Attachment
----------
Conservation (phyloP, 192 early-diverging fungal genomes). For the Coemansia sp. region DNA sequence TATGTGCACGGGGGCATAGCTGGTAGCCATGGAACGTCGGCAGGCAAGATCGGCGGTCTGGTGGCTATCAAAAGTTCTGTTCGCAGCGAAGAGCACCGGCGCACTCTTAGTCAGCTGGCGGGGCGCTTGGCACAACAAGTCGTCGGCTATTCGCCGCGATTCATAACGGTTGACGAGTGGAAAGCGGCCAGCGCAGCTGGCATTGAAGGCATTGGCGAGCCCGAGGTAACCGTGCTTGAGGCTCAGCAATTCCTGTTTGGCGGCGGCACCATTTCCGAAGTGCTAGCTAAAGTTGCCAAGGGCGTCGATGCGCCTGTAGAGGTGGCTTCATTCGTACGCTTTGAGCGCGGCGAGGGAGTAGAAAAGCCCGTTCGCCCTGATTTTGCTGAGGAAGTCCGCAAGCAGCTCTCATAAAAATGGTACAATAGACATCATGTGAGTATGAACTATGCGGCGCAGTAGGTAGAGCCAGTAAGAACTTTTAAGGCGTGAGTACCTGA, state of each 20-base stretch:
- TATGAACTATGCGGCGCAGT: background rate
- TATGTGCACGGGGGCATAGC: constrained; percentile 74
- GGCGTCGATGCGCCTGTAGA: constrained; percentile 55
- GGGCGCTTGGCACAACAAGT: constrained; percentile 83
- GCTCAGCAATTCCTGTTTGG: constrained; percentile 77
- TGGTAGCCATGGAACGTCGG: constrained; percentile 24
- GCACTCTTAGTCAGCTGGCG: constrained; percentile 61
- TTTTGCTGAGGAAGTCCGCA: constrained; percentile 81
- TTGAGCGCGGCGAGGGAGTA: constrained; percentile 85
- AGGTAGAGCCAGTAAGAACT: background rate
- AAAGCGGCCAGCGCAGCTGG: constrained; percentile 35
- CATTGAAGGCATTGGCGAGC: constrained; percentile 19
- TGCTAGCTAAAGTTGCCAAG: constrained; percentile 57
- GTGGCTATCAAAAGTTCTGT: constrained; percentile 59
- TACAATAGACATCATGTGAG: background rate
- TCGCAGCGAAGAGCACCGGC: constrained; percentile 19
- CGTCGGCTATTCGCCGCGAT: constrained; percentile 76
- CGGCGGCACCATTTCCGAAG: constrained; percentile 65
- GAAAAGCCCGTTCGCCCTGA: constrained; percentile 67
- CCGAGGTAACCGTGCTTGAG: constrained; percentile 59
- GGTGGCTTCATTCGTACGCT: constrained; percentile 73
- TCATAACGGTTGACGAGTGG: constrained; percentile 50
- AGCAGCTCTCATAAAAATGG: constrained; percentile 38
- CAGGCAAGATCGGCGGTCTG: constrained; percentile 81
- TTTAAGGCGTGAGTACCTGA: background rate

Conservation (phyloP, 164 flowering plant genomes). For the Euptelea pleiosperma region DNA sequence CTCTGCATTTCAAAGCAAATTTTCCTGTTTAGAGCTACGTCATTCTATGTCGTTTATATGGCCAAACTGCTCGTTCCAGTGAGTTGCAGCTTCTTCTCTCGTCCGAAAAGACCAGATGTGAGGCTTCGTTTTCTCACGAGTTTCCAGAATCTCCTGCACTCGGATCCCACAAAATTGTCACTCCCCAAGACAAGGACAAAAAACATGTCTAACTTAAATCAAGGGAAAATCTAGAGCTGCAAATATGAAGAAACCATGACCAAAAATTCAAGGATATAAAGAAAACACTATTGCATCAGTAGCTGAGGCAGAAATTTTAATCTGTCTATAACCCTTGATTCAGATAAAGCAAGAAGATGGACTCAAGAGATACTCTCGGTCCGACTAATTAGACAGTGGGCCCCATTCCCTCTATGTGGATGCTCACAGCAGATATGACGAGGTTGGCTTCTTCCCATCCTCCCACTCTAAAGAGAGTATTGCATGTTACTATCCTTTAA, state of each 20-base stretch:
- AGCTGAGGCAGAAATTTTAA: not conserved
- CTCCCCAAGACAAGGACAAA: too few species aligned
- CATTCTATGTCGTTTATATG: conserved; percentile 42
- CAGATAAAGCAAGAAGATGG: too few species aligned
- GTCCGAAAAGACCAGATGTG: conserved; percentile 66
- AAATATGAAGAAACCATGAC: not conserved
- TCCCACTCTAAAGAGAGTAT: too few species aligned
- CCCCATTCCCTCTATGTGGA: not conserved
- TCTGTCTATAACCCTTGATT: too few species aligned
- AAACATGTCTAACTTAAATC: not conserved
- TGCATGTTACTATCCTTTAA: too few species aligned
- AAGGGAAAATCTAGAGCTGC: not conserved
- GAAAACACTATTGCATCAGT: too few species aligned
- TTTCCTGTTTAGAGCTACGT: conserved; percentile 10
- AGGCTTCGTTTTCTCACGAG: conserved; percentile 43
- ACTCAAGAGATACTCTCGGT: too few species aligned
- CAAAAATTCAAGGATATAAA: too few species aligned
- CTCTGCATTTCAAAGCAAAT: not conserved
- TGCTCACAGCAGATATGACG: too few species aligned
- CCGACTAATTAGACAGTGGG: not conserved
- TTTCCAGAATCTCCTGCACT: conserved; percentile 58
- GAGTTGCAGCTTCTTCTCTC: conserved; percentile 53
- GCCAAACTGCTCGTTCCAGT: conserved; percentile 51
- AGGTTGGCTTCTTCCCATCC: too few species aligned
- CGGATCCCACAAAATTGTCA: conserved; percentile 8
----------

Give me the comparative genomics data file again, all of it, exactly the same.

Conservation (phyloP, 192 early-diverging fungal genomes). For the Coemansia sp. region DNA sequence TATGTGCACGGGGGCATAGCTGGTAGCCATGGAACGTCGGCAGGCAAGATCGGCGGTCTGGTGGCTATCAAAAGTTCTGTTCGCAGCGAAGAGCACCGGCGCACTCTTAGTCAGCTGGCGGGGCGCTTGGCACAACAAGTCGTCGGCTATTCGCCGCGATTCATAACGGTTGACGAGTGGAAAGCGGCCAGCGCAGCTGGCATTGAAGGCATTGGCGAGCCCGAGGTAACCGTGCTTGAGGCTCAGCAATTCCTGTTTGGCGGCGGCACCATTTCCGAAGTGCTAGCTAAAGTTGCCAAGGGCGTCGATGCGCCTGTAGAGGTGGCTTCATTCGTACGCTTTGAGCGCGGCGAGGGAGTAGAAAAGCCCGTTCGCCCTGATTTTGCTGAGGAAGTCCGCAAGCAGCTCTCATAAAAATGGTACAATAGACATCATGTGAGTATGAACTATGCGGCGCAGTAGGTAGAGCCAGTAAGAACTTTTAAGGCGTGAGTACCTGA, state of each 20-base stretch:
- TATGAACTATGCGGCGCAGT: background rate
- TATGTGCACGGGGGCATAGC: constrained; percentile 74
- GGCGTCGATGCGCCTGTAGA: constrained; percentile 55
- GGGCGCTTGGCACAACAAGT: constrained; percentile 83
- GCTCAGCAATTCCTGTTTGG: constrained; percentile 77
- TGGTAGCCATGGAACGTCGG: constrained; percentile 24
- GCACTCTTAGTCAGCTGGCG: constrained; percentile 61
- TTTTGCTGAGGAAGTCCGCA: constrained; percentile 81
- TTGAGCGCGGCGAGGGAGTA: constrained; percentile 85
- AGGTAGAGCCAGTAAGAACT: background rate
- AAAGCGGCCAGCGCAGCTGG: constrained; percentile 35
- CATTGAAGGCATTGGCGAGC: constrained; percentile 19
- TGCTAGCTAAAGTTGCCAAG: constrained; percentile 57
- GTGGCTATCAAAAGTTCTGT: constrained; percentile 59
- TACAATAGACATCATGTGAG: background rate
- TCGCAGCGAAGAGCACCGGC: constrained; percentile 19
- CGTCGGCTATTCGCCGCGAT: constrained; percentile 76
- CGGCGGCACCATTTCCGAAG: constrained; percentile 65
- GAAAAGCCCGTTCGCCCTGA: constrained; percentile 67
- CCGAGGTAACCGTGCTTGAG: constrained; percentile 59
- GGTGGCTTCATTCGTACGCT: constrained; percentile 73
- TCATAACGGTTGACGAGTGG: constrained; percentile 50
- AGCAGCTCTCATAAAAATGG: constrained; percentile 38
- CAGGCAAGATCGGCGGTCTG: constrained; percentile 81
- TTTAAGGCGTGAGTACCTGA: background rate

Conservation (phyloP, 164 flowering plant genomes). For the Euptelea pleiosperma region DNA sequence CTCTGCATTTCAAAGCAAATTTTCCTGTTTAGAGCTACGTCATTCTATGTCGTTTATATGGCCAAACTGCTCGTTCCAGTGAGTTGCAGCTTCTTCTCTCGTCCGAAAAGACCAGATGTGAGGCTTCGTTTTCTCACGAGTTTCCAGAATCTCCTGCACTCGGATCCCACAAAATTGTCACTCCCCAAGACAAGGACAAAAAACATGTCTAACTTAAATCAAGGGAAAATCTAGAGCTGCAAATATGAAGAAACCATGACCAAAAATTCAAGGATATAAAGAAAACACTATTGCATCAGTAGCTGAGGCAGAAATTTTAATCTGTCTATAACCCTTGATTCAGATAAAGCAAGAAGATGGACTCAAGAGATACTCTCGGTCCGACTAATTAGACAGTGGGCCCCATTCCCTCTATGTGGATGCTCACAGCAGATATGACGAGGTTGGCTTCTTCCCATCCTCCCACTCTAAAGAGAGTATTGCATGTTACTATCCTTTAA, state of each 20-base stretch:
- AGCTGAGGCAGAAATTTTAA: not conserved
- CTCCCCAAGACAAGGACAAA: too few species aligned
- CATTCTATGTCGTTTATATG: conserved; percentile 42
- CAGATAAAGCAAGAAGATGG: too few species aligned
- GTCCGAAAAGACCAGATGTG: conserved; percentile 66
- AAATATGAAGAAACCATGAC: not conserved
- TCCCACTCTAAAGAGAGTAT: too few species aligned
- CCCCATTCCCTCTATGTGGA: not conserved
- TCTGTCTATAACCCTTGATT: too few species aligned
- AAACATGTCTAACTTAAATC: not conserved
- TGCATGTTACTATCCTTTAA: too few species aligned
- AAGGGAAAATCTAGAGCTGC: not conserved
- GAAAACACTATTGCATCAGT: too few species aligned
- TTTCCTGTTTAGAGCTACGT: conserved; percentile 10
- AGGCTTCGTTTTCTCACGAG: conserved; percentile 43
- ACTCAAGAGATACTCTCGGT: too few species aligned
- CAAAAATTCAAGGATATAAA: too few species aligned
- CTCTGCATTTCAAAGCAAAT: not conserved
- TGCTCACAGCAGATATGACG: too few species aligned
- CCGACTAATTAGACAGTGGG: not conserved
- TTTCCAGAATCTCCTGCACT: conserved; percentile 58
- GAGTTGCAGCTTCTTCTCTC: conserved; percentile 53
- GCCAAACTGCTCGTTCCAGT: conserved; percentile 51
- AGGTTGGCTTCTTCCCATCC: too few species aligned
- CGGATCCCACAAAATTGTCA: conserved; percentile 8